Born in 1897 in Philadelphia, Effa Manley was an American baseball executive who co-owned the Newark Eagles of the Negro National League alongside her husband, Abe Manley. In 2006, she became the first woman to be inducted into the Baseball Hall of Fame.
Often, we know the important facts about historical people, or at least the key to their prominence. But we don’t usually talk about who those historical figures were before they became well known.
Although both of Effa Manley's biological parents were believed to be white, she was raised by her white mother and Black stepfather alongside her biracial half-siblings and lived in a neighborhood that had a Black majority. Some people in the community identified Effa as white, while others thought she was Black. While some saw this as a disadvantage, she used it to her benefit. For example, when it came to job opportunities, she referred to herself as white.
After high school, Manley moved to New York City, where her fight for civil rights and her love of baseball began. She often went to Yankee Stadium to watch Babe Ruth play. She also started to put her focus and energy into social organizations and causes. Her first marriage ended in divorce, but in 1932, Effa met her second husband at a World Series game. His name was Abraham Manley.
Abe already had established his footing in the baseball community, and together they formed a partnership and co-owned the Eagles Negro League baseball team. Effa Manley's job with the club was to schedule their travel games, handle contracts, buy equipment and meet payroll. She soon gained recognition for her skills at promoting the team. Whether it was on or off the field, she was always helping her players with jobs, family and transportation for games, among other things. She had many responsibilities in her role as the Negro National League treasurer.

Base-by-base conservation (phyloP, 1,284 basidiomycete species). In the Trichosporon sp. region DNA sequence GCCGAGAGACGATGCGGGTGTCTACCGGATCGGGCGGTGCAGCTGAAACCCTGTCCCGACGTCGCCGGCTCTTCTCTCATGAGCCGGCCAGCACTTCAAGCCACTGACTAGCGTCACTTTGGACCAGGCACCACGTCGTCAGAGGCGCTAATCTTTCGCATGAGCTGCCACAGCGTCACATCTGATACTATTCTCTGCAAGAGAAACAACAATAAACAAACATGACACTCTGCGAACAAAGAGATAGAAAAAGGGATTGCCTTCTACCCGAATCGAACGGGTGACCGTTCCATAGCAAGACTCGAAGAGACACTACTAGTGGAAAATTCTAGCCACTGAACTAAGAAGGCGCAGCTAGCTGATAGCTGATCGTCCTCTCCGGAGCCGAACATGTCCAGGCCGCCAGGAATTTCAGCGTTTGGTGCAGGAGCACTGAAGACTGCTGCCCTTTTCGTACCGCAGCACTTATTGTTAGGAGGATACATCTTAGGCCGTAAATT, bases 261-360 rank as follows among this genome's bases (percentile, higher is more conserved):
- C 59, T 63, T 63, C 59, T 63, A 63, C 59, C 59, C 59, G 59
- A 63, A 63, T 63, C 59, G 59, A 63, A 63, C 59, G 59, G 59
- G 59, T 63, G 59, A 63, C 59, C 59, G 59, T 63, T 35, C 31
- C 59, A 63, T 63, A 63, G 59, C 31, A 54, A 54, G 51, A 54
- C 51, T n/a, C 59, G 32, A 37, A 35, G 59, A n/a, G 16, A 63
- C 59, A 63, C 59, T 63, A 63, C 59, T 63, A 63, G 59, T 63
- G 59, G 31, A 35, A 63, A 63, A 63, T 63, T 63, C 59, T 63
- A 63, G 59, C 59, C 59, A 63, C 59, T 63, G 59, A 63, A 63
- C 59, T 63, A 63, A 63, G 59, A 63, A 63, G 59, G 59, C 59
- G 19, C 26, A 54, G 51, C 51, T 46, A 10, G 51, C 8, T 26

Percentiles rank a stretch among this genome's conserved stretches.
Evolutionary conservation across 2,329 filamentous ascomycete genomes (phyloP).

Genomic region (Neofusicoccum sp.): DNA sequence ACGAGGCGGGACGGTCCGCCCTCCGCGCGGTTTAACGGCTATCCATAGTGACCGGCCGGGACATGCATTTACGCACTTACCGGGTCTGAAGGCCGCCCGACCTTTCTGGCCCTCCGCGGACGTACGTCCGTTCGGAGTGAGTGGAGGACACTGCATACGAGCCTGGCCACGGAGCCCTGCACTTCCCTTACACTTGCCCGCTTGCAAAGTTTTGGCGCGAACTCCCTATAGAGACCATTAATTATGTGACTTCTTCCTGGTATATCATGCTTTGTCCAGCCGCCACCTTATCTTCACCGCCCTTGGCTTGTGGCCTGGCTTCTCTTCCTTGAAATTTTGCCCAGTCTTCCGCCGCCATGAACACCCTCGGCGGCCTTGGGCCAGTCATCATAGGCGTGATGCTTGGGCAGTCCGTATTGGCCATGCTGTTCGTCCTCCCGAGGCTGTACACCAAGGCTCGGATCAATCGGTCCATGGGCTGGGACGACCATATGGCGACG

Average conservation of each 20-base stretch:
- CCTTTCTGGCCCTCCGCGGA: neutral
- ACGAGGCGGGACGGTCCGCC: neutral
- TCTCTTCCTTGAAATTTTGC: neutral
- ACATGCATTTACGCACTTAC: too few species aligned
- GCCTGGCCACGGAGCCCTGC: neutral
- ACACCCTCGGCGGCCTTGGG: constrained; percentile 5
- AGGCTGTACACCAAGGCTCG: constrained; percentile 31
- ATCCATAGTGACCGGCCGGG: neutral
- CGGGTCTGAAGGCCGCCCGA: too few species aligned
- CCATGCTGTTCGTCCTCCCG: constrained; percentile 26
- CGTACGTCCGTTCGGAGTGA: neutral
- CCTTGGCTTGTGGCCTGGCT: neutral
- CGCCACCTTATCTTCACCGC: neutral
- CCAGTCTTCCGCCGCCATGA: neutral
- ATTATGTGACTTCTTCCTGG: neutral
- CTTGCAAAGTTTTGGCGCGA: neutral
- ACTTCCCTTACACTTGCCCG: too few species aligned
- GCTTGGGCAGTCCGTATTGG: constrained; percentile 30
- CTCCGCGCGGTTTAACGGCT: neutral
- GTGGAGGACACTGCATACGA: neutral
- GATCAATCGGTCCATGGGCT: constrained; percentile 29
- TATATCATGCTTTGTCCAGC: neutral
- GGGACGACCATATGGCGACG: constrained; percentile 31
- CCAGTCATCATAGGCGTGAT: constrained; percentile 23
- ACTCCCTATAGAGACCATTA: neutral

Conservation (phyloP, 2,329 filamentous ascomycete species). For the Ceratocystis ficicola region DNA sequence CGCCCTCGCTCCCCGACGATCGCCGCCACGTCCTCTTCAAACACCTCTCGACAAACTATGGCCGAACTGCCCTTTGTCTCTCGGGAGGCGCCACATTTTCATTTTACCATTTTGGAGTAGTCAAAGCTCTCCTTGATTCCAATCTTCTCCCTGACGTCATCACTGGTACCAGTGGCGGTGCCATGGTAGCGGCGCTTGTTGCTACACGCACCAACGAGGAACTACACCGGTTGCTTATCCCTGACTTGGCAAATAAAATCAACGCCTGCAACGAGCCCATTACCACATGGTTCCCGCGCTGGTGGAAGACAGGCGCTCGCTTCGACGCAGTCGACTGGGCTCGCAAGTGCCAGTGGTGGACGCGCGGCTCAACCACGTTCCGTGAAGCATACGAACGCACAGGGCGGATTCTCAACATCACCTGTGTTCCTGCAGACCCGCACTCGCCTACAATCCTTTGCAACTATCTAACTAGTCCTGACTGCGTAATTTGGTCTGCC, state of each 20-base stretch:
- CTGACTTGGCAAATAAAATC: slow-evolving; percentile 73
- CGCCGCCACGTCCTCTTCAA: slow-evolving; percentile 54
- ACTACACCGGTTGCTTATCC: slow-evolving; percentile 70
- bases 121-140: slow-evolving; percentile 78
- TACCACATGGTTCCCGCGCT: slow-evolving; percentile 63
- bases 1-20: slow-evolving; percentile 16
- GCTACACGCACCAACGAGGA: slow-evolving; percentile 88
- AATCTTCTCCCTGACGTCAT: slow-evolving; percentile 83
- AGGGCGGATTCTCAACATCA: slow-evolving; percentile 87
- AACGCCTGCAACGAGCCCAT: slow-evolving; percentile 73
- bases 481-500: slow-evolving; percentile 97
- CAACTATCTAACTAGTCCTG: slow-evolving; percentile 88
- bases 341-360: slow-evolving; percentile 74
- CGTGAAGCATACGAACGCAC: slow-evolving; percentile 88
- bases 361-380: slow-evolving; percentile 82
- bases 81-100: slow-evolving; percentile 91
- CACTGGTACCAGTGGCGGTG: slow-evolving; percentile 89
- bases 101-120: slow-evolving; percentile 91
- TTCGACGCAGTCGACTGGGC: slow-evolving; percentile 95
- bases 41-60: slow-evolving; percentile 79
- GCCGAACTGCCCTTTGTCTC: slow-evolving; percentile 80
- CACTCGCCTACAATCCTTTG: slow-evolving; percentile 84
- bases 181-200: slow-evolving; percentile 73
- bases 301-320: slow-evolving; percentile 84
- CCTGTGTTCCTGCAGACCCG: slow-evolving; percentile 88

Under Manley’s ownership, the Newark Eagles won the 1946 Negro World Series.
Because Manley was an activist, she used Eagles games to promote her other civic causes. For example, she put together a boycott when Harlem stores refused to hire Black people. After six weeks passed, store owners finally agreed to hire Blacks to work in their stores.
Not only was Effa Manley the treasurer for the Negro National Baseball League, but she was also the treasurer for the National Association for the Advancement of Colored People (NAACP). She and her team set an example for everyone that Black people deserve the same rights and opportunities as everyone else.
Everywhere she went, Manley always kept the best interests of Black people in mind. In fact, for many years people assumed she was Black because of how invested she was in the Black community. Undeniably, Effa Manley helped change the face of baseball during the golden age of the Negro Leagues. As a result, Effa was the first -- and thus far, only -- woman inducted into the Baseball Hall of Fame.
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